Nvidia CEO’s Bold Prediction: General Artificial Intelligence Could Arrive in Five Years

Nvidia CEO’s Bold Prediction: General Artificial Intelligence Could Arrive in Five Years

The key lies in defining what constitutes a General AI and establishing benchmarks for its functionality

The subject of Artificial Intelligence (AI) still seems to be perceived as a concept belonging to the distant future for many, particularly when discussing General Artificial Intelligence (AGI) – an entity capable of thinking and operating akin to a human. Contrary to such beliefs, AI is not just a matter of the future but also of the present, or at least the near future.

Initially, it was Zuckerberg who hinted that Meta might achieve AGI sooner or later without setting specific timelines. Following suit, OpenAI touched upon the notion of Super Artificial Intelligence, paving the way for Nvidia’s CEO, Jensen Huang, who recently ventured into making a rather striking prediction in an interview covered by TechCrunch, providing us with quite the headline:

Jensen Huang, CEO of Nvidia, believes the essence of AGI lies in its definition
By now, we are all somewhat familiar with the capabilities of current AIs, which excel in executing specific tasks with precision, such as detecting flaws, analysing or generating images, summarising texts and news, creating code, and performing other similar functions, all benefiting from as comprehensive external training as possible.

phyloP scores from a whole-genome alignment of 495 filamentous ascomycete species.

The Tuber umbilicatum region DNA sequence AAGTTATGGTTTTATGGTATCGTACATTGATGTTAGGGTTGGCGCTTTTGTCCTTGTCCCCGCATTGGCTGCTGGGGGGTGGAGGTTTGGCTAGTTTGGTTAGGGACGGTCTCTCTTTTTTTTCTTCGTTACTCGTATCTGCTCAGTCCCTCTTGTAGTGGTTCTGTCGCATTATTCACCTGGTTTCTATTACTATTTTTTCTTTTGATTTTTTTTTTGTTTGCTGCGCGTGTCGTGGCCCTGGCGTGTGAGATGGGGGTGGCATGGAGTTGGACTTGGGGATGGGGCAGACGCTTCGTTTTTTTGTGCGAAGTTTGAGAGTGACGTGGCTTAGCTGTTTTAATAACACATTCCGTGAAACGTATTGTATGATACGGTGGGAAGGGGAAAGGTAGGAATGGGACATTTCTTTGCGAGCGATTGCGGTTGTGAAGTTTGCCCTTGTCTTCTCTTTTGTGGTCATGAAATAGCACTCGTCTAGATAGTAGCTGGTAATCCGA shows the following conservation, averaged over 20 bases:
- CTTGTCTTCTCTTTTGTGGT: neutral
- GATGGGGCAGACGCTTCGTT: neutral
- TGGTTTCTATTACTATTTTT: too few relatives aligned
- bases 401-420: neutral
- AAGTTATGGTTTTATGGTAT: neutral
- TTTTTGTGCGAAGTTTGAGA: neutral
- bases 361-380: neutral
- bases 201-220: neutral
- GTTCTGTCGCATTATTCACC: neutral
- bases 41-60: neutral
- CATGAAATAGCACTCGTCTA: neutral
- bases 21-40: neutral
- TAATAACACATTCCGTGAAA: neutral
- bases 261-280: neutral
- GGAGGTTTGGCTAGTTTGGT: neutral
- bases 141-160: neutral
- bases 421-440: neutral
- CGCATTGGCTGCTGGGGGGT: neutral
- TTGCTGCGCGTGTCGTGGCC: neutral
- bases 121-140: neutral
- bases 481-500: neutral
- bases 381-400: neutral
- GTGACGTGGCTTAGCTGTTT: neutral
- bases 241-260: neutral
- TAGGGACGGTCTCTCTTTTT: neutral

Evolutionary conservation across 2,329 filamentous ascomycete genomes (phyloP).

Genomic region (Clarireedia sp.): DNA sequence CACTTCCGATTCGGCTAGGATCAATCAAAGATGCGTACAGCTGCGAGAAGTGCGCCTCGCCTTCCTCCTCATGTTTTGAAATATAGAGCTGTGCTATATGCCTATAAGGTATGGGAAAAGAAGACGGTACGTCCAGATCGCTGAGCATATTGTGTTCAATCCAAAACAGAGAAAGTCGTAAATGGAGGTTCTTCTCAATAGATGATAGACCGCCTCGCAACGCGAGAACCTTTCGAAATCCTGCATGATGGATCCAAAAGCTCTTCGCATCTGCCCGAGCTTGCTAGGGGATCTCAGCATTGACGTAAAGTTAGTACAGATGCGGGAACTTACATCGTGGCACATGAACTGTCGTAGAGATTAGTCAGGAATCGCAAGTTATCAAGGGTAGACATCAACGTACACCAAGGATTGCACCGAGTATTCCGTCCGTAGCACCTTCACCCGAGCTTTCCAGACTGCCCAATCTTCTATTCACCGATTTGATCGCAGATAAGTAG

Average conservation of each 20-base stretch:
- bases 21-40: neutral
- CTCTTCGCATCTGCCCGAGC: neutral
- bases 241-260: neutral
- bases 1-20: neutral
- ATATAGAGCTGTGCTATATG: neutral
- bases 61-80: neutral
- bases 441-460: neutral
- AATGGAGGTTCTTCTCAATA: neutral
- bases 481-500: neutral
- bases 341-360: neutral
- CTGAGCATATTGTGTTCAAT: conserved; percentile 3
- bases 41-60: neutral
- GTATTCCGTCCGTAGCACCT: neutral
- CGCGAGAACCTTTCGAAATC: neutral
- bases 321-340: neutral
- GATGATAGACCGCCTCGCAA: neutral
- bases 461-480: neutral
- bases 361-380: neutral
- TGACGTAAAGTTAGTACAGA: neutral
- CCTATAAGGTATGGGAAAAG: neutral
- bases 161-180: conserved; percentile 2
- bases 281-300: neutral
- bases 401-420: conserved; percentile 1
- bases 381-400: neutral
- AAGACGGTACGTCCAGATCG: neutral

However, a general artificial intelligence should be capable of performing multiple tasks at human or superior levels, self-improving, and even learning without the need for external training. This concept raises numerous existential questions, has been the subject of endless debates, and has been depicted in countless science fiction movies discussing machines taking control, highlighting the unpredictability of AGIs and even causing concern among experts like Sam Altman.

These general artificial intelligences are the ones set to change the paradigm, as we know the world, making us all eagerly anticipate a timeline for their emergence, which remains elusive in the tech industry. Yet, Nvidia’s CEO dares to predict their arrival in approximately five years, stressing that this timeframe will inevitably be shaped by the specific definition of AGI.

Jensen Huang illustrates this with the analogy of driving to a destination like the San Jose Convention Centre, where this year’s GTC event will be held, suggesting that we usually know we’ve arrived when we see the GTC event signs. It’s crucial to understand how to measure that we’ve arrived, just as it will be essential to define how AGI’s outcomes are assessed.

According to Nvidia’s CEO, benchmarks could include passing a law degree examination, solving logic problems, or accurately completing a pre-existing medical exam, but we must be clear and specific about what AGI means and what we expect it to achieve to determine whether it has reached its goal.